Ofsted has reason to be worried, I'd say. One more head has taken his own life and the coroner "couldn't exclude the imminence of the inspection as the cause". That makes six now, doesn't it? Not including the very sick teacher who felt duty-bound to come in for an inspection and died on the school floor.
OK, perhaps a couple of those suicides ran rotten schools that were in urgent need of inspection. But surely a regime that possibly causes deaths is unacceptable? An Ofsted spokesperson said: "If there is concern that an inspection may cause stress, the inspector can offer additional information to mitigate it." What nonsense. Of course an Ofsted visit causes stress.
On Saturday, I attended the retirement party of a head who has had enough of today's ludicrous, target-driven agenda. Her school has had outstanding reports, yet the mere mention of Ofsted caused every teacher in the room to groan with loathing.
It wasn't always like this. Before Ofsted, we had local inspectors who formed relationships with schools, offered sound advice and ensured those in their charge made continual progress. HM Inspectors, too, were wise and knowledgeable. They visited infrequently but could sum up a school in minutes. Nobody relished being inspected, but it was usually a positive and helpful experience - and, dear God, nobody risked dying as a result.
These days, all schools are expected to be identical - and that's the problem. No matter whether the school is in a posh part of town or the middle of a council estate and coping with horrendous social problems, you're still expected to crank your results up year on year. Reaching level four at the end of key stage 2 is the sole indicator of primary success. Nothing else matters. And to make sure you set high enough targets, every school now has an external school improvement partner, whose job it is to persuade the senior management team to push targets ever higher. No matter if it's a weak cohort or one with many special needs. Force those levels up - or else. Children? Irrelevant. Just show me your targets and graphs.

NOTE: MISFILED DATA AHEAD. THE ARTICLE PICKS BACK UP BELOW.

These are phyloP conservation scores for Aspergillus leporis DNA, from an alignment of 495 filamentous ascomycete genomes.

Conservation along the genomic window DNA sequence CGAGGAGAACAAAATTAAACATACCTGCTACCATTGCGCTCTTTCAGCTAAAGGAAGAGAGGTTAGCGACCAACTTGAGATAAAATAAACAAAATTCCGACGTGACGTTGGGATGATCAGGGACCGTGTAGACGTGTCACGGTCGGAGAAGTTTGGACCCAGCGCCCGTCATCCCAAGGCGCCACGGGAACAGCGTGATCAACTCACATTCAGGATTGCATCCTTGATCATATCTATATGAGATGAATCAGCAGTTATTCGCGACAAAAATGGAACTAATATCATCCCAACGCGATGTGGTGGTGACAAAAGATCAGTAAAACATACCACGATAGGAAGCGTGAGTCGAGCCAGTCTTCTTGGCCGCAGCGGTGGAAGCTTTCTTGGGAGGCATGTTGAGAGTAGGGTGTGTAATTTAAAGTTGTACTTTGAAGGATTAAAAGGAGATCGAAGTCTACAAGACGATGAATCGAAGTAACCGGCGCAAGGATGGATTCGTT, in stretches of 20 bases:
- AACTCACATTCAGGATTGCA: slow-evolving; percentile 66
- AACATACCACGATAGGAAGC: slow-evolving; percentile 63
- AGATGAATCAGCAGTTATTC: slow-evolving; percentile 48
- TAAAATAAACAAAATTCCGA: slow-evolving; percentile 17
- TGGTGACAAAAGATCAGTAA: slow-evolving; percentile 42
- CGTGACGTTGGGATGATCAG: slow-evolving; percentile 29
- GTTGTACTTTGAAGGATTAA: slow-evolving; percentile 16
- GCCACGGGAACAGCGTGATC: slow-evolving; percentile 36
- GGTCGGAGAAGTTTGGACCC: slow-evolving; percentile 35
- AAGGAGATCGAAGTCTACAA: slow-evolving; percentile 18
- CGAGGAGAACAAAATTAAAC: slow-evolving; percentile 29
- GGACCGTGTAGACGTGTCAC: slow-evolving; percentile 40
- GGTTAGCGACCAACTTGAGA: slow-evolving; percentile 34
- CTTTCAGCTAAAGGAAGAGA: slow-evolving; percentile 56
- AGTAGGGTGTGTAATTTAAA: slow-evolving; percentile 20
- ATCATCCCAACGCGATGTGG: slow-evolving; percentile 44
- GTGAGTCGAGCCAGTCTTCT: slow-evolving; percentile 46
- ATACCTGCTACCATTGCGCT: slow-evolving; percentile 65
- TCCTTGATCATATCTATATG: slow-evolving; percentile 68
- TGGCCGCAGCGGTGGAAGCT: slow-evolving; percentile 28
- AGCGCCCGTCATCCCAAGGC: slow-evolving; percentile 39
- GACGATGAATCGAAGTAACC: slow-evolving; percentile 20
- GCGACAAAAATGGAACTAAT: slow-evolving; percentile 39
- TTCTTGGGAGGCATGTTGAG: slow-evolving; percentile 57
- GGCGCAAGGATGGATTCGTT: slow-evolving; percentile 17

And when Ofsted arrives, that's the first thing they look at. Ten years ago, my school underwent a difficult inspection because our results were lower than usual. We knew they would be: it was a low- ability cohort. But that wasn't good enough, and the inspection team (which included a farmer's wife - hardly an expert on inner-city education) set out to prove we were failing. Two of my best teachers were intimidated, and suffered for months. We fought the inspection result for two years, with considerable success. But the way Ofsted closed ranks to protect its own was highly revealing.
Trusting schools to do a professional job without interference has long since fallen by the wayside. So has individuality, although my school clings on to it tenuously. We recently had a one-day inspection by a pleasant, newly appointed Ofsted HMI, who came to see how we were managing the new primary strategy. By the end of the day, she had discovered that our school works really well - despite not fitting her clipboard stereotype. Sadly, I suspect she'll soon be conditioned into becoming another Ofsted clone - especially if their headed notepaper is anything to go by. "Raising standards, improving lives", it shouts. There isn't a scrap of evidence that it does either, as the current level of suicides aptly demonstrates.
Mike Kent, Headteacher at Comber Grove Primary School, Camberwell, south London.